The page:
Sunday morning arrived and with stiff legs and a weary body I returned to the start line in Ventnor for the third instalment of déjà vu. After setting off too fast in the previous two races, I was adamant that I would keep my cool and sit back for the first few miles of this race. Again, we departed Ventnor sea front, but this time hugging the coastal path past the Botanic Gardens where the path rises up and onto Weeks Down. The legs felt surprisingly strong up the first climb, taking what felt like a steady pace behind Stuart Backhouse (IWRR), but I should have realised the pace was less than steady when we started reeling in numerous runners. It wasn’t long before my legs felt empty and I started descending through the field of runners. Luckily, I came with a more relaxed attitude today and enjoyed plodding along the final miles, over Appuldurcombe Down, through the Donkey Sanctuary, back up the via-ferrata steps, along the ridge and one final sprint back down Boniface Down before arriving back in Ventnor. The crowds remained in excellent spirits and cheered us on through the final sections of the race.

A lot of people might think fell racing on the Isle of Wight can’t be legitimate as its highest point is less than 300m above sea level, but these three races were a brutal challenge! They were organised incredibly and enormous credit should go to the race organisers and all of the volunteers who helped out (particularly those providing the cakes – fantastic refuelling).  The competition was intense, but with the very best approach. I will definitely be back in 2019!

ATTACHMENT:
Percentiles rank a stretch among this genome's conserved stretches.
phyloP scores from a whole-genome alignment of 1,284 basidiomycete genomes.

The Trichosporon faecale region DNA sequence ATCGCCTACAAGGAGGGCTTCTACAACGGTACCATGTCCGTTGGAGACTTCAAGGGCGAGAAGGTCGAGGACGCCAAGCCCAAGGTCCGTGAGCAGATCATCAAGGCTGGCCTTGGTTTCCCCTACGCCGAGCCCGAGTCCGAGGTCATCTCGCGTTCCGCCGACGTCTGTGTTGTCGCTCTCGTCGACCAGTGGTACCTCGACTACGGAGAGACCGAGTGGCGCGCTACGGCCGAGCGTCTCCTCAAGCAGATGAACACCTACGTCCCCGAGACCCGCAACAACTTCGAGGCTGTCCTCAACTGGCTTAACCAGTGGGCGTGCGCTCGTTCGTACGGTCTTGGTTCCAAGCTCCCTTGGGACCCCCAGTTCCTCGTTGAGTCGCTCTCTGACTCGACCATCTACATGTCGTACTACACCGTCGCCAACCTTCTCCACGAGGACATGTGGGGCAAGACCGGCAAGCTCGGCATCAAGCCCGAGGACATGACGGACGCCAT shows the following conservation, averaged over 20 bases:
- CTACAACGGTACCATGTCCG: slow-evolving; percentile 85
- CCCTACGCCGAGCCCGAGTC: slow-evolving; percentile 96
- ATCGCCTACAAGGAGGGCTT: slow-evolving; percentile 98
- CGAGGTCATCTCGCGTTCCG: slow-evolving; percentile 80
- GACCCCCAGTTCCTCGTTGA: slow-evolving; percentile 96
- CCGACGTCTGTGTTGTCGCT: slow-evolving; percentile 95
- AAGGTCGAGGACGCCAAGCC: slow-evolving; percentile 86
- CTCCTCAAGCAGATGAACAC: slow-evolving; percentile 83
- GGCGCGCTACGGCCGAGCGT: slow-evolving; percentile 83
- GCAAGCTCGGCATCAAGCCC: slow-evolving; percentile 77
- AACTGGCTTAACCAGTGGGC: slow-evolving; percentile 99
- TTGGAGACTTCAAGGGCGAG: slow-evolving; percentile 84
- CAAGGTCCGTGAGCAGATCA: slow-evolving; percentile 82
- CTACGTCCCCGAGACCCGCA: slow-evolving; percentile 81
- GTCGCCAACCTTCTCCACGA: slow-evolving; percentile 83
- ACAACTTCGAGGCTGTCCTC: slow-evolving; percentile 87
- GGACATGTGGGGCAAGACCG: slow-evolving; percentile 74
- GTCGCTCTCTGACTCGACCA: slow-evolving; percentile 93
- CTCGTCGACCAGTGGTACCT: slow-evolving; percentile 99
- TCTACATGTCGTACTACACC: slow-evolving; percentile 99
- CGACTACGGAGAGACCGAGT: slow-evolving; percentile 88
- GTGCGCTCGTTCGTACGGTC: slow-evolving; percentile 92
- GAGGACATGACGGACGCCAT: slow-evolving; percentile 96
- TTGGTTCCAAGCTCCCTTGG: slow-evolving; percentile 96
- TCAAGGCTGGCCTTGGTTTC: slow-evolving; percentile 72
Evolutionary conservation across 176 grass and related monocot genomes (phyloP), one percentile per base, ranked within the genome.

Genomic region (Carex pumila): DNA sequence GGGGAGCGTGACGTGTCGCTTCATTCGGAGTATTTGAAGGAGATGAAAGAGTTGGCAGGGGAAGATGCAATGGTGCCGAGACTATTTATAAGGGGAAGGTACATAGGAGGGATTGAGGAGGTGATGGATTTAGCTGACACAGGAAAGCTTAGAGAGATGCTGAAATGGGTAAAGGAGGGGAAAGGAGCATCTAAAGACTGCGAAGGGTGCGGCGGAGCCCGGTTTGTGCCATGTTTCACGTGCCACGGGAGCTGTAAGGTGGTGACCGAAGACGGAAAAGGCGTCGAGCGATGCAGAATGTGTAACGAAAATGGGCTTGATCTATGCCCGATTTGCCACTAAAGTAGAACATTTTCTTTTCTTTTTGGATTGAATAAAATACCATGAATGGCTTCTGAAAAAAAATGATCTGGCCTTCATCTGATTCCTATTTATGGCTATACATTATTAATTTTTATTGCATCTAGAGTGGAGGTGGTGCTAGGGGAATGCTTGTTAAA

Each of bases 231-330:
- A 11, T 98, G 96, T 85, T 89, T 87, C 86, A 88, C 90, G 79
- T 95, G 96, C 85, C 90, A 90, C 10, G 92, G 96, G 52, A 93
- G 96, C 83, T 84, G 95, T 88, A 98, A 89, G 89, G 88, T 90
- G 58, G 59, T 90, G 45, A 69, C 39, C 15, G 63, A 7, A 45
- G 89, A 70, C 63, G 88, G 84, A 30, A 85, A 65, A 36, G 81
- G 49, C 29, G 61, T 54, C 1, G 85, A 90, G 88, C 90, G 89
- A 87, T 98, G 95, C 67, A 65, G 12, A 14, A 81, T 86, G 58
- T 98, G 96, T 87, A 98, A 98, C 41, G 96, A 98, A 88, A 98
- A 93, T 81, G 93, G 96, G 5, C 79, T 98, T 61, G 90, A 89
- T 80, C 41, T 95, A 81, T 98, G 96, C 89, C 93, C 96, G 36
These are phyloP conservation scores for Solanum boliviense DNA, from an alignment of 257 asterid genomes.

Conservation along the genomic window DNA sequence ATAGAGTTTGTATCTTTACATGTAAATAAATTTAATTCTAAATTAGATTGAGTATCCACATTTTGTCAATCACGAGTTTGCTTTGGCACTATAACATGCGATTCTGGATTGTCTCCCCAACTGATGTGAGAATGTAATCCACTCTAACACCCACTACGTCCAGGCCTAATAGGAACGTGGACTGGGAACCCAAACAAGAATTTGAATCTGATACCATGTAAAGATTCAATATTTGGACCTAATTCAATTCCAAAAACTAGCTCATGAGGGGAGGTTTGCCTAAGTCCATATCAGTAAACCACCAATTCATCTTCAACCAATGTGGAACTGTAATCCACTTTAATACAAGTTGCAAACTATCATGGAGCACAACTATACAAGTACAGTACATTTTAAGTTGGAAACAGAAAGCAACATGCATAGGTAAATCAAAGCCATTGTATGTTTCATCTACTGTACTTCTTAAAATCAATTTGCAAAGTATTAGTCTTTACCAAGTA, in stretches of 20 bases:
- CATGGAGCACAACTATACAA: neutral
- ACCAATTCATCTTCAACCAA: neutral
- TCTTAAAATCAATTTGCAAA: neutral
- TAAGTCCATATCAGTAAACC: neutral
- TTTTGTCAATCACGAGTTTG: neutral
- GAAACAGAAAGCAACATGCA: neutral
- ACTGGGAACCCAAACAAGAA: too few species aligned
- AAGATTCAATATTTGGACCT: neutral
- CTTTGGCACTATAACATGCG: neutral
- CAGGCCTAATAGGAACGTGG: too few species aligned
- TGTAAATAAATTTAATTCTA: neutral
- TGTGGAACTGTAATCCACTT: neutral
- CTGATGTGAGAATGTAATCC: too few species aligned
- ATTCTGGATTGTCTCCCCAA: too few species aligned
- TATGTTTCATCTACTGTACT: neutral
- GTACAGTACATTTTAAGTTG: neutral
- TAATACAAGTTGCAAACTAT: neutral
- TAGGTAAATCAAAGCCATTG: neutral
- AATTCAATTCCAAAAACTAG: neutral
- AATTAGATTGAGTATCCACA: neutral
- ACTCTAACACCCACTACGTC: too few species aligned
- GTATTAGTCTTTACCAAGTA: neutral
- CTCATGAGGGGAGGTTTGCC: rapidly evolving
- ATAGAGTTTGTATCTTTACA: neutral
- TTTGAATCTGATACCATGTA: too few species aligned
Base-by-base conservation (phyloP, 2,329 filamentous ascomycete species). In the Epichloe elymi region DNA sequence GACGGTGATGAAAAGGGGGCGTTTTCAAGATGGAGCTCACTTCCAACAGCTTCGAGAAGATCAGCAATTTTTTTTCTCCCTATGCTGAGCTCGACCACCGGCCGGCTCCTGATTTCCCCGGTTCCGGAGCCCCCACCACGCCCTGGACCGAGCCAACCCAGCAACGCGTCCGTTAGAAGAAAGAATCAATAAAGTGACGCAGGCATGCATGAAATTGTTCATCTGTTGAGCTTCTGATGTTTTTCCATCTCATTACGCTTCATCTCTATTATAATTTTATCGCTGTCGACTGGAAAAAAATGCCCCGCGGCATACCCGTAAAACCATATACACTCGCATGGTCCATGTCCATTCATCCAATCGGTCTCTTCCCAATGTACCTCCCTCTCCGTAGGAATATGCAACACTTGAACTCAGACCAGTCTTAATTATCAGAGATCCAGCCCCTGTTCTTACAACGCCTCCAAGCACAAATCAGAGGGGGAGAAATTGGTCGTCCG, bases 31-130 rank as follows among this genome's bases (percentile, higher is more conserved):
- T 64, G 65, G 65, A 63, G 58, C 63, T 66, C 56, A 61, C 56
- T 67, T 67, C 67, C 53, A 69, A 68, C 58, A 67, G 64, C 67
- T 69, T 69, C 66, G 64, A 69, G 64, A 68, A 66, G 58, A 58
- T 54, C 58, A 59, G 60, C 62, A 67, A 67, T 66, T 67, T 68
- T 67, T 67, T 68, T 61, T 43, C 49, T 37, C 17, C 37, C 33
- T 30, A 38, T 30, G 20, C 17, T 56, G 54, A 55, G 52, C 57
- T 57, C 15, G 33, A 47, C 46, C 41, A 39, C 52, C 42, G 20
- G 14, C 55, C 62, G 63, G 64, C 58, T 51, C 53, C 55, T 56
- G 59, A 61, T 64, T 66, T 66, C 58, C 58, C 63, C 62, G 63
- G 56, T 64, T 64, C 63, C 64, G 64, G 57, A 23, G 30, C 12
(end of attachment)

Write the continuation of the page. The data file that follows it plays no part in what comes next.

Paul Cooke took the title of first Islander home in both the St Boniface Fell and the Ventnor Horseshoe legs (coming in at tenth and eighth place respectively) with fellow club members Adam Tuck and Stuart McDonald following close behind and giving Harriers a very respectable standing for the event.

Congratulations to Hayley Baxter of IWRR for being first female Islander to finish the 2 latter races and to our very own whirlwind, Elaine Parry, for taking a close second in the Horseshoe.  Jimi Eldridge completed the Harriers Hat-trick in the U18’s section when he hammered home in second place.

(The other Ladies team photo)

Huge kudos to everyone that took part across the weekend including the marshals and volunteers who helped to make it happen.  Mouse pointers at the ready for next year’s entries!

Isle of Wight Fell Race Series 2018

Race 1:  The St. Boniface Fell, (Category AS) 11.00am Saturday 3.8km/235m ascent.

Race 2:  The Ventnor Horseshoe, (Category BM)  3.00pm Saturday 12km/443m ascent.

Race 3:  The Wroxall Round, (Category CL) 10.30am Sunday  21km/487m ascent.

 

Post-race pictures across social media depicted KT tape, bed emojis and beer in abundance proving that the ‘no pain, no gain’ mantra unified our hill-climbing heroes!

Foam rollers were well and truly left behind though as club sports therapist Jake was 4,000 miles away marrying the beautiful Bella in Canada! (Congratulations to you both and sorry for the lack of stretching!)